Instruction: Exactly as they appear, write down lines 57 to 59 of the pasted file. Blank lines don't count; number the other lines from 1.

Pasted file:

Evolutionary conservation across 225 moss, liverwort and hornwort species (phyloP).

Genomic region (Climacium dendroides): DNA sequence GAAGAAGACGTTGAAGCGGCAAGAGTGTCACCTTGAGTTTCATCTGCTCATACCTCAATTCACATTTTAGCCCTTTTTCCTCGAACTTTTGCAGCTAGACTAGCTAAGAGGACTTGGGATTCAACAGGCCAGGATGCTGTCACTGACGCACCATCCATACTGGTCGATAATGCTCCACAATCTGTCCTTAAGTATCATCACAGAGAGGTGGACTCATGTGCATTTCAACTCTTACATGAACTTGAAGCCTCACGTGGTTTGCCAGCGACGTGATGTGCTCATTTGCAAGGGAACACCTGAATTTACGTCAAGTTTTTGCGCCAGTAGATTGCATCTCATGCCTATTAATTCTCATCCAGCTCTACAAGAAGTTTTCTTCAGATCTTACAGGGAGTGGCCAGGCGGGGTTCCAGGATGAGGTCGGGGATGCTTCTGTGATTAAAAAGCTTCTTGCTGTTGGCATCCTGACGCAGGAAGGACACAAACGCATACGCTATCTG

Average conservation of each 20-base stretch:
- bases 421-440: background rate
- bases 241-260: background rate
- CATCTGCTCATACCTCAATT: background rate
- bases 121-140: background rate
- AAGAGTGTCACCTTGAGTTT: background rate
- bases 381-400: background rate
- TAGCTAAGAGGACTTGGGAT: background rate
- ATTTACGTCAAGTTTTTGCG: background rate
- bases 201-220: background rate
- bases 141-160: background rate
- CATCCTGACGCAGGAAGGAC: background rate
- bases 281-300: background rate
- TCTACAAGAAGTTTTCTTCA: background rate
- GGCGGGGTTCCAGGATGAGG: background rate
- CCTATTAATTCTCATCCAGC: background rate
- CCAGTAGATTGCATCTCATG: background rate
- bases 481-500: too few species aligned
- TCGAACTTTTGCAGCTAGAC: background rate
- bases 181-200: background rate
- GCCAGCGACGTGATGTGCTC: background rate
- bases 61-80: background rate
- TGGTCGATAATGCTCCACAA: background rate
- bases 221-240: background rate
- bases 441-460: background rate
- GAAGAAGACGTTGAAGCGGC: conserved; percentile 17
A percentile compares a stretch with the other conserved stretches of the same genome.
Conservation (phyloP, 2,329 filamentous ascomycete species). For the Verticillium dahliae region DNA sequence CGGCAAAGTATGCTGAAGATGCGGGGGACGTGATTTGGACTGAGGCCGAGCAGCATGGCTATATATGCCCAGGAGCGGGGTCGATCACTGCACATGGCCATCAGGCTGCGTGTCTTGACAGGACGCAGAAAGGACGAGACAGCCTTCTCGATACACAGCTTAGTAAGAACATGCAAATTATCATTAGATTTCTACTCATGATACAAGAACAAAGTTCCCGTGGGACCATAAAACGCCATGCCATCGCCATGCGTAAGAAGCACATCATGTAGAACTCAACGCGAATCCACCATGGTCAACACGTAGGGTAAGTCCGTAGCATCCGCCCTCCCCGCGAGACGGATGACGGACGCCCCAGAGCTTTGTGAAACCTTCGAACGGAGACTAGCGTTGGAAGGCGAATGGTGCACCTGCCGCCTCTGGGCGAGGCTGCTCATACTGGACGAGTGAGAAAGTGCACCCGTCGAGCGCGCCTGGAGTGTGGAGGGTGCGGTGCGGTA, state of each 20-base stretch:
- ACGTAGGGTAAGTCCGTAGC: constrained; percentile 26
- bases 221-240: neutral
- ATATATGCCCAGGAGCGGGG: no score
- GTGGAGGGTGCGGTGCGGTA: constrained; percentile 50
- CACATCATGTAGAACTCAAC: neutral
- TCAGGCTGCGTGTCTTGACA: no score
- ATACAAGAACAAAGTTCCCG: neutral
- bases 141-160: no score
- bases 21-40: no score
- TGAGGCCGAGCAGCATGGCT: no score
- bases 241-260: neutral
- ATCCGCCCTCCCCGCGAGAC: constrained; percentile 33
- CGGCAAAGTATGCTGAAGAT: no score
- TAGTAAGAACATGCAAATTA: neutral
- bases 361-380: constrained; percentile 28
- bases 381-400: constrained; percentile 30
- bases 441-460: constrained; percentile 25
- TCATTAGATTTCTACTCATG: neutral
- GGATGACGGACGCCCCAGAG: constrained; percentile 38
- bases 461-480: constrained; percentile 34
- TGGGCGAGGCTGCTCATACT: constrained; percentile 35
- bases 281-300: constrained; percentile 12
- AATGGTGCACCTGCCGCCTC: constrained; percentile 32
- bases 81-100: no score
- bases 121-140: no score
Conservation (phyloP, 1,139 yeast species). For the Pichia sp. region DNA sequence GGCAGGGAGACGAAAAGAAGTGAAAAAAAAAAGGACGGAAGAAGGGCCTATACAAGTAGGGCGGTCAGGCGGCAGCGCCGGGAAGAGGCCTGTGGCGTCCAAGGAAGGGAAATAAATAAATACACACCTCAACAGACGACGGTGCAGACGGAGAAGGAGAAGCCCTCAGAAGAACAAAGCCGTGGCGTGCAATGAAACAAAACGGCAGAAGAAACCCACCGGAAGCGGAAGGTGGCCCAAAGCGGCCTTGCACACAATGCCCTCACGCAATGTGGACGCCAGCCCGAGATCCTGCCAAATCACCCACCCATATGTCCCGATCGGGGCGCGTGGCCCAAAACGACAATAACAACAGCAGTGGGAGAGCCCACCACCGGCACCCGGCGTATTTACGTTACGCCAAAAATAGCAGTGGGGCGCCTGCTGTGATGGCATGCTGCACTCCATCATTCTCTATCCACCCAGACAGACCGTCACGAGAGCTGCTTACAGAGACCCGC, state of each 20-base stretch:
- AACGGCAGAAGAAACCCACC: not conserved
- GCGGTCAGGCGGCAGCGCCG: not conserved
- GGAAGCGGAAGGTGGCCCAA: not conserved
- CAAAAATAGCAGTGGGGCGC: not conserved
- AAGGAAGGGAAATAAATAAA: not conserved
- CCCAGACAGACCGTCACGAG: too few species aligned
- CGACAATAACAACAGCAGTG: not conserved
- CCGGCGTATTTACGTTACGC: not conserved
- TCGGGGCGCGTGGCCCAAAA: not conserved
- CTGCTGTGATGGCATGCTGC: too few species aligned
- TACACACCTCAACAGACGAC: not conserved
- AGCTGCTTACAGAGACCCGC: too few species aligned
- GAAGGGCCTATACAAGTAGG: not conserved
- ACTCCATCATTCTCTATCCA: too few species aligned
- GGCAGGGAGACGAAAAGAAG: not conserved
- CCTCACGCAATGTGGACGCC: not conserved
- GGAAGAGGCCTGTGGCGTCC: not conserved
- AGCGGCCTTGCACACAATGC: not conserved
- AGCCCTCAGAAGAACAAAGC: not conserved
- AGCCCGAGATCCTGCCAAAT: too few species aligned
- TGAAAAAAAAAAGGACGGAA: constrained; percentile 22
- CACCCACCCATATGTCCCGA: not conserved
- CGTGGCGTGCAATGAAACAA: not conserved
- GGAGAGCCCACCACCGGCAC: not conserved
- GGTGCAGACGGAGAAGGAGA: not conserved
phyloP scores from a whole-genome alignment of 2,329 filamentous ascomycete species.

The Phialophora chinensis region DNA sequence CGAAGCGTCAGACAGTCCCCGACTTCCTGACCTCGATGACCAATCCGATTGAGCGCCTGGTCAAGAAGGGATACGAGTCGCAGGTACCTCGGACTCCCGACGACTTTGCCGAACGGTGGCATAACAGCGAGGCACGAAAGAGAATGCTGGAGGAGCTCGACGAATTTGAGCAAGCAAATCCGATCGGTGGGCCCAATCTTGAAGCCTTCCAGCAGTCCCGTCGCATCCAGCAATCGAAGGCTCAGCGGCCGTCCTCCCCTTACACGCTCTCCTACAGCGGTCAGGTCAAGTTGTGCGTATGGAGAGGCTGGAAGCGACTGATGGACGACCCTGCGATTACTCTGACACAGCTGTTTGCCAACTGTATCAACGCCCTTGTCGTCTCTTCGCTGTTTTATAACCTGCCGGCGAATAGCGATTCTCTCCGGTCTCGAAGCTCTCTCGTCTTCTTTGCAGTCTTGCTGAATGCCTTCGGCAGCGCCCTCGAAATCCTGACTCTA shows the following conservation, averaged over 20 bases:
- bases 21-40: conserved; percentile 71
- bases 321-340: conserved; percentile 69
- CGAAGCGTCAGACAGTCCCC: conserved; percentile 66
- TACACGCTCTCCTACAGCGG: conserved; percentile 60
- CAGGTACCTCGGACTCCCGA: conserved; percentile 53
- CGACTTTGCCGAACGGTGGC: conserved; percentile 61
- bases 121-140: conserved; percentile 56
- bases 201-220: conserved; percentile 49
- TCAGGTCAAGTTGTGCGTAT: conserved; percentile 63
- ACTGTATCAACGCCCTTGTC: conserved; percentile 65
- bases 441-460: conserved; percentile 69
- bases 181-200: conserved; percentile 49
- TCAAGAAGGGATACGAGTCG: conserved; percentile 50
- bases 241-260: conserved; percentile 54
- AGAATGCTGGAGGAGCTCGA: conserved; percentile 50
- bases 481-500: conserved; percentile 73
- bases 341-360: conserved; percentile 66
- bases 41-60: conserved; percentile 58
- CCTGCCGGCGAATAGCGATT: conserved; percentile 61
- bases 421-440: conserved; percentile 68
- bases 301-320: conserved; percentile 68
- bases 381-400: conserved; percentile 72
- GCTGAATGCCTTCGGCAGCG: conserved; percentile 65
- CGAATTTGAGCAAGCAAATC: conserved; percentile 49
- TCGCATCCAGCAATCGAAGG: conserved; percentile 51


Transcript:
- AACGGCAGAAGAAACCCACC: not conserved
- GCGGTCAGGCGGCAGCGCCG: not conserved
- GGAAGCGGAAGGTGGCCCAA: not conserved